My first year, I was assigned to a location about 15 miles from my house and it was one of the largest testing locations in the state. That means that during the first week of testing we had about 300 students that we tested. Grades 3-5 in the morning and grades 6-8 in the afternoon. It was done in a community center that used to be a church, so it had a huge main room and then several smaller classroom areas that was perfect for a main administration and then several rooms for various accommodations. However what was NOT perfect was that the parking lot was too small and had, at most, spaces for about 50 cars with 10-12 of those being taken up by us teachers who were administering the test. This meant that traffic was lined up on the street during drop-off and parents getting angry before they even got to our door! So they have since changed locations. And so have I.
Many of the areas that we test are much smaller, but still have students that need to be tested where few if any teachers live. That means that many of us will end up traveling and staying in some far-flung location in the middle of nowhere. Georgia has lots of these areas. Far flung ones.
For most of the year, students and teachers are in their homes in front of their computers, on the couch, in the bed and wearing pajamas but during testing time, it is “all hands on deck.” It is a dramatic change for all of us, where we have to get up early, shower, get dressed and adhere to a very rigid and set schedule. Basically pretty much what the rest of y’all do all year-long! This radical departure from what happens from the rest of the year produces a lot anxiety and complications that most regular schools don’t have to deal with. The testing environment is foreign to *everyone!*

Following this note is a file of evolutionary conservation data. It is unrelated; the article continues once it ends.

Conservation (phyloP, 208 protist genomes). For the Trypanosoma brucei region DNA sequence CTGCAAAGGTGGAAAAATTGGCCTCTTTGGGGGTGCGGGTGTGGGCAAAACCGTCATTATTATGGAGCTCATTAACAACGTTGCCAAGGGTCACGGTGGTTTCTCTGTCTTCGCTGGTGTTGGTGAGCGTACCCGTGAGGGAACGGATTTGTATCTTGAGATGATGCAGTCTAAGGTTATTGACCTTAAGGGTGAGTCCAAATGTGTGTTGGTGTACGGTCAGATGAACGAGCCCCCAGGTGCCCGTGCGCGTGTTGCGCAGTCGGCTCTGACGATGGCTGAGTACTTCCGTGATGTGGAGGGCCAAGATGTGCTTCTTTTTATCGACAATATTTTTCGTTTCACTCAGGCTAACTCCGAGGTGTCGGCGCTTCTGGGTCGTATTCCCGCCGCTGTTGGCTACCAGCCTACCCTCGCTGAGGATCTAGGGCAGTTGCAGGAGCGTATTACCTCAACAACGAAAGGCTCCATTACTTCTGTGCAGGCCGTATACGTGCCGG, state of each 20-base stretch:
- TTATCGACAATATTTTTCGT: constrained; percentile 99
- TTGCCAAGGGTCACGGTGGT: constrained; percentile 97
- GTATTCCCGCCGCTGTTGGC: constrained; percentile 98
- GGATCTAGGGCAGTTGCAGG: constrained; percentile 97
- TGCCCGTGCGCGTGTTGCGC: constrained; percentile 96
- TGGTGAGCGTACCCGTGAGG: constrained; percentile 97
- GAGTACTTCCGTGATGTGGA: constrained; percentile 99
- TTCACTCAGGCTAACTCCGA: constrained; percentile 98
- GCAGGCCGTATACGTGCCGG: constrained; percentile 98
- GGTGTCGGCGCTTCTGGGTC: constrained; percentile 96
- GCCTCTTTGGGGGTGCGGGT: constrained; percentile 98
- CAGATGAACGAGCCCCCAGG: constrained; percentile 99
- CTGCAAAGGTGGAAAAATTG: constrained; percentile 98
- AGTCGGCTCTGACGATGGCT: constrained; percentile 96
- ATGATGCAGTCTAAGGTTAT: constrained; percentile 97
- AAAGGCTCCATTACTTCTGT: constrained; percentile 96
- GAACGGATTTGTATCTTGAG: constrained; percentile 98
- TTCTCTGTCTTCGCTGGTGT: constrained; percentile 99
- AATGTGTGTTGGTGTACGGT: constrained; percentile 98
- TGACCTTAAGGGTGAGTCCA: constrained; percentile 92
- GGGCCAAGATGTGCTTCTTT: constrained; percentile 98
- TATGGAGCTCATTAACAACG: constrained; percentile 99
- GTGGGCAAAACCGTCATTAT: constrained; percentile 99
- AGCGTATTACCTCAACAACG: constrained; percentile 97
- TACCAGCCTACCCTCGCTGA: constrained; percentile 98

Last year I was shipped off to one of the smaller far flung regions and I actually liked it so well, I asked to go back again this year. It was just more relaxed because larger testing sites means more students and more difficulties that increase exponentially. It’s just like teaching a larger sized class versus a smaller one. It’s easier testing 35 students than it is 300, no matter how much help you ship in. So for about 2 solid weeks, I’m going to be in Troup County Georgia living out of a hotel. The school is paying for it plus mileage so while it means being away from home it will also sort of be a working vacation minus tourist attractions. Yes, I’ll be working all day on my feet instead of sitting down, but at the end of the day there won’t be any last minute meetings or IEP meetings or the extra things I usually have. Much closer to a regular working day.
After teachers get their assignments, then the administration goes about the task of assigning students to their sites. It’s not an easy thing because students will often move and forget to tell the school where they moved to. So we send surveys for students or parents to complete making sure the address we have on file is correct. While this is being worked on, there are trainings, trainings and more trainings that us teachers attend regarding testing procedures. We have testing security and integrity drummed into us, as if the news of the Atlanta teacher scandal didn’t make enough of a case. I notice they always come out with news about this right before testing season, just to make sure the point is driven home: “Comply or ELSE!”